When someone comes up with an idea, the way in which they are treated by management is very important. If management treats people and their ideas with respect, then those people are much more likely to come back and share more ideas.
Think about the psychology of it. When people are challenged to come up with innovative ideas, they may feel unsure of their ability to do so. When they do come up with an idea, they will probably feel a bit proud, a bit excited, but also still a bit uncertain and nervous. They won't be sure their idea is any good, and they'll wonder how it will be received.
So they will feel vulnerable. Treat them gently. Regardless of the quality of their idea, thank them for going to the effort of producing it and for having the courage to share it.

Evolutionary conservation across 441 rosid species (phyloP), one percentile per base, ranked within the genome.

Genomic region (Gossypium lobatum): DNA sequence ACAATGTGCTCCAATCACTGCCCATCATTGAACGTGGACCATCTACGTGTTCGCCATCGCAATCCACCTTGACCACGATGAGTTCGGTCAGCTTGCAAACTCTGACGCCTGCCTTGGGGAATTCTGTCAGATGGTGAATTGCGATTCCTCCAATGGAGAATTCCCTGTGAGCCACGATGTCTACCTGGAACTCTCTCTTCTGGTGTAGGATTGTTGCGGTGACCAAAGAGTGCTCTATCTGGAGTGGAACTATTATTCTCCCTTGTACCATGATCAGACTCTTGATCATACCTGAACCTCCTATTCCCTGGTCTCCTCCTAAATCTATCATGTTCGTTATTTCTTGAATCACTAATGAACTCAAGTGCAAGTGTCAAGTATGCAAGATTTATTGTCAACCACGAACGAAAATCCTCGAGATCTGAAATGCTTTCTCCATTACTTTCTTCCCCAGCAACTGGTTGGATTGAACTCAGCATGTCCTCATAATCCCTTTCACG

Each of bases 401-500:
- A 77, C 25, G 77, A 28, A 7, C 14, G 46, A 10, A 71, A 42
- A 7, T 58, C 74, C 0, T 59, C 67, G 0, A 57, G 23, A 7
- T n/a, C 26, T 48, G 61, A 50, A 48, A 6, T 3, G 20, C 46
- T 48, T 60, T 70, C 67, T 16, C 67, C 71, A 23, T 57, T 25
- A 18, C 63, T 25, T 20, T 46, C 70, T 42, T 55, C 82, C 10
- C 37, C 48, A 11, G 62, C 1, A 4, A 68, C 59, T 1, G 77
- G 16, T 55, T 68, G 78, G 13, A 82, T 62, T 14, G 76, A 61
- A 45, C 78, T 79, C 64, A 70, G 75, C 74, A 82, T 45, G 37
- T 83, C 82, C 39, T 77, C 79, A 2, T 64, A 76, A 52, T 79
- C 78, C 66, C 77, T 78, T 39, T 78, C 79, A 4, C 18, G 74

Make sure they feel their contribution is valued. If they have a good experience with the first idea they share, then it's far more likely they will come back with more. And the next one could be the idea that is really valuable. If they have a bad experience, then they won't want to go through the process again.
Pitch ideas to a person, not an email address
Earlier I suggested that organisations about to embark on, for example, a new advertising campaign, should request staff to submit ideas via email. That's a great way to harvest ideas for specific campaigns when timeframes are tight, but if you want to set up a pipeline to access innovative ideas from staff on a regular basis, then ...